Active Learning means students engage with the material, participate in the class, and collaborate with each other. Don't expect your students simply to listen and memorize; instead, have them help demonstrate a process, analyze an argument, or apply a concept to a real-world situation.
Students learn through their participation in the attainment of knowledge by gathering information and processing it by solving problems and articulating what they have discovered. Each activity below provides students with opportunities to deepen their learning by applying concepts and articulating new knowledge and many of these activities also provide the instructor feedback about the students’ learning.
Whether you’re facing a lecture hall filled with 300 students or a seminar table with 15 students, one of your primary goals for the class should be to actively engage students with the material. Students learn more when they participate in the process of learning, whether it’s through discussion, practice, review, or application (Grunert, 1997). This is in stark contrast to traditional styles of teaching, where students are expected to sit for hours, listening and, theoretically, absorbing information presented by the instructor.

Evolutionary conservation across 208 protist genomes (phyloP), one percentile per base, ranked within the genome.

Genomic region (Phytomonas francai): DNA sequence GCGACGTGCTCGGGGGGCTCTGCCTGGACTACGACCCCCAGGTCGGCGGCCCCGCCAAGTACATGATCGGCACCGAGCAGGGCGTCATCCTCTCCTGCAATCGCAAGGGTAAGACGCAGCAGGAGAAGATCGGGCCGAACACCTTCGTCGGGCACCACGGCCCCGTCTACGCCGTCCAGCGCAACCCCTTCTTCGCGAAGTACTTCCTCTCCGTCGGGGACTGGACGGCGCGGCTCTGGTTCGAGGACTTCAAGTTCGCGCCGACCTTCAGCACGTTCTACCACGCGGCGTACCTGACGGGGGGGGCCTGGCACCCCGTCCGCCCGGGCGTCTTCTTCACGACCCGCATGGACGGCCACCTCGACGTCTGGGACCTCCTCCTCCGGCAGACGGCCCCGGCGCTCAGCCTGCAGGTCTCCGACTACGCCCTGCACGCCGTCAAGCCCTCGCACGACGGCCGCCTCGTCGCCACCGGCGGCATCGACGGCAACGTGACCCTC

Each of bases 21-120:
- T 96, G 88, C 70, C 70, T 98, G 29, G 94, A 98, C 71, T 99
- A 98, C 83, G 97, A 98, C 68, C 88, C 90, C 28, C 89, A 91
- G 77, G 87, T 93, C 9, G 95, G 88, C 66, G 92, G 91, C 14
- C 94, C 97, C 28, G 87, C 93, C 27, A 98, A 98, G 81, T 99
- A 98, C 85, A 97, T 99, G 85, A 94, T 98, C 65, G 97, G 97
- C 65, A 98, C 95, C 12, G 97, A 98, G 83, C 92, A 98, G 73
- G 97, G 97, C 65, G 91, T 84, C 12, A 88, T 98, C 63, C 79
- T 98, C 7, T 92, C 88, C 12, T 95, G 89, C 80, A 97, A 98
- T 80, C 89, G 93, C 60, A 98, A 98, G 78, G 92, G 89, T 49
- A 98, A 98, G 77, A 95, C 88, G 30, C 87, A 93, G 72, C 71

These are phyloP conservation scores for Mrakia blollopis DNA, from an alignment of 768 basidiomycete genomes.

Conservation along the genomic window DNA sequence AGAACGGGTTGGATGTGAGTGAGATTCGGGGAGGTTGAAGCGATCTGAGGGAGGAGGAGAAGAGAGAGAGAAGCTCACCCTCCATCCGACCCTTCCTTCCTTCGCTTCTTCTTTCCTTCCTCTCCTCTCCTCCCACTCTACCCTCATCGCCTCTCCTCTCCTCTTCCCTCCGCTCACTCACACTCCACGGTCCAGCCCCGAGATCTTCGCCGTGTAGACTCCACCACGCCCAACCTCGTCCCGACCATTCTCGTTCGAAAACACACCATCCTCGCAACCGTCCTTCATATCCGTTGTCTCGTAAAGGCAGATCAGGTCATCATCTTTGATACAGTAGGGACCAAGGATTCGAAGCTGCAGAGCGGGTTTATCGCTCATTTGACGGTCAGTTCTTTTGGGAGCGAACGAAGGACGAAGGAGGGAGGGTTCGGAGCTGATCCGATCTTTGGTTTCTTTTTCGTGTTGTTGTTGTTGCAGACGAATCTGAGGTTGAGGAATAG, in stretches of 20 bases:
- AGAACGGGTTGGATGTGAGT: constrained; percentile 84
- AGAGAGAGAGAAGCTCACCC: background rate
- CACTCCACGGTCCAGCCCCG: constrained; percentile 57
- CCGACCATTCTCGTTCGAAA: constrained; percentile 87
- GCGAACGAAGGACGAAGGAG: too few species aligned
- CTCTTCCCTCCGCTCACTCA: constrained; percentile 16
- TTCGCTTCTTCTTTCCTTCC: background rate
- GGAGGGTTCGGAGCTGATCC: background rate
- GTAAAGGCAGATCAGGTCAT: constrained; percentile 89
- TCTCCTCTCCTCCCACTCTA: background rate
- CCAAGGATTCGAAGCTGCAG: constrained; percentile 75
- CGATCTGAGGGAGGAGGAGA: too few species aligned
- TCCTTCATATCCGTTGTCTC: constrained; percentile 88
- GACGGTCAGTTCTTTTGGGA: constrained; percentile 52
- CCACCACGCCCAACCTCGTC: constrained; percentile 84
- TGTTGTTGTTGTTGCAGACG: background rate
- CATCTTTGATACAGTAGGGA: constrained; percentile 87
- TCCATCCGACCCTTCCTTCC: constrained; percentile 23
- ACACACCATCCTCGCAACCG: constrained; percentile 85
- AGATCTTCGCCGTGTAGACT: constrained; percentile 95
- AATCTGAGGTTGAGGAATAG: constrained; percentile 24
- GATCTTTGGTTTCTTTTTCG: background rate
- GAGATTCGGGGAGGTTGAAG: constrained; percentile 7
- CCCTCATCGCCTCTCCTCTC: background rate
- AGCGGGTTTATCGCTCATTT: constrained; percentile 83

Incorporate active learning strategies into every component of your course design. For example, encouraging short partner discussions during lectures (i.e., think-pair-share), adding problem- or case-based research projects to the curriculum, and incorporating time for small-group critical analysis exercises during seminars are all great ways to actively engage students in learning.